Small Crimes is part of an ongoing portrait series inspired by photographs of criminals incarcerated at the BC Penitentiary from 1935 to 1948. These mugshots and other documents were discarded after the BC Pen closed its doors in 1980. I purchased them in a Vancouver junk shop in 1995.
Initially, I was struck by the images themselves—they had a tremendous poignancy. On reading the files I found the “crimes” were insignificant by today’s standards. They ranged from vagrancy, petty theft, and drug addiction to minor fraud. The sentences, however, were draconian: long prison terms, some accompanied by lashes (corporal punishments commonplace until 1970).
Though these documents are a chilling reflection of injustice in the judicial system of the time, the criminal profile is not much different today than it was seventy-five years ago. The poor still make up the overwhelming majority of incarcerated prisoners.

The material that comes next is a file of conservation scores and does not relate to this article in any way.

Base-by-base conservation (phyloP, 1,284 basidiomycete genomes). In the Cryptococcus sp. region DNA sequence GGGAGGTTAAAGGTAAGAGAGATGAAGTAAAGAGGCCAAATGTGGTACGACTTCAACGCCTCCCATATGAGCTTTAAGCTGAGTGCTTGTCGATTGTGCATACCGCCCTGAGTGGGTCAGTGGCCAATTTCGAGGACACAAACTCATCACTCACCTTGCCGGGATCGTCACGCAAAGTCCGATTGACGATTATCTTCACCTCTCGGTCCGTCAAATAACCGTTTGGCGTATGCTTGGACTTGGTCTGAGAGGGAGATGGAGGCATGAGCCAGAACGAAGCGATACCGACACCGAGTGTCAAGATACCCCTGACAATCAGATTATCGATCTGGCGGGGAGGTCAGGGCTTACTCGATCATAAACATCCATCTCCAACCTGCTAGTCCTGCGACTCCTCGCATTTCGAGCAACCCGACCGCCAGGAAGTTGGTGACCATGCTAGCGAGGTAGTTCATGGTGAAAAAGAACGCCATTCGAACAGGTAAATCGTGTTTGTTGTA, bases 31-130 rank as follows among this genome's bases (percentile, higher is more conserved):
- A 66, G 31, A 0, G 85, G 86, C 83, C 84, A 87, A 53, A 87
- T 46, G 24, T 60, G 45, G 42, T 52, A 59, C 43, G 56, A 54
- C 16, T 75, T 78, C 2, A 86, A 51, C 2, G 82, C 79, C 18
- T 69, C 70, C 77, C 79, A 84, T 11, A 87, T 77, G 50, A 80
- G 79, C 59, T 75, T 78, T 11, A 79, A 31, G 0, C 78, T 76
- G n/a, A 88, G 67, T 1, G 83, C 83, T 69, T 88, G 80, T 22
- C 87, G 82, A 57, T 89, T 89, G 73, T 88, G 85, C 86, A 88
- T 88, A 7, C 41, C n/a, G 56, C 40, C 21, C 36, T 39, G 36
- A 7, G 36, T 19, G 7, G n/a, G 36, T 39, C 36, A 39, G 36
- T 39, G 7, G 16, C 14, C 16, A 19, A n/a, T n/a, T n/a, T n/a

This body of work has taken many forms, often playing with photography’s ability to blur truth and fiction. The mugshot itself, it must be noted, was more than a way to document prisoners. It was also a form of shaming—this was a part of the punishment process.
In earlier work, I reinvented the 3″ x 5″ black-and-white mugshots, making giant colour portraits, piecing together narratives in an attempt to “rehumanize” these images. My recent series takes the form of miniatures, the scale being similar to that of the original mugshots. I am using discarded vintage photography equipment as framing devices.
These small works are in some ways more intimate but they are also more complicated to look at. They anchor the images more directly to the events.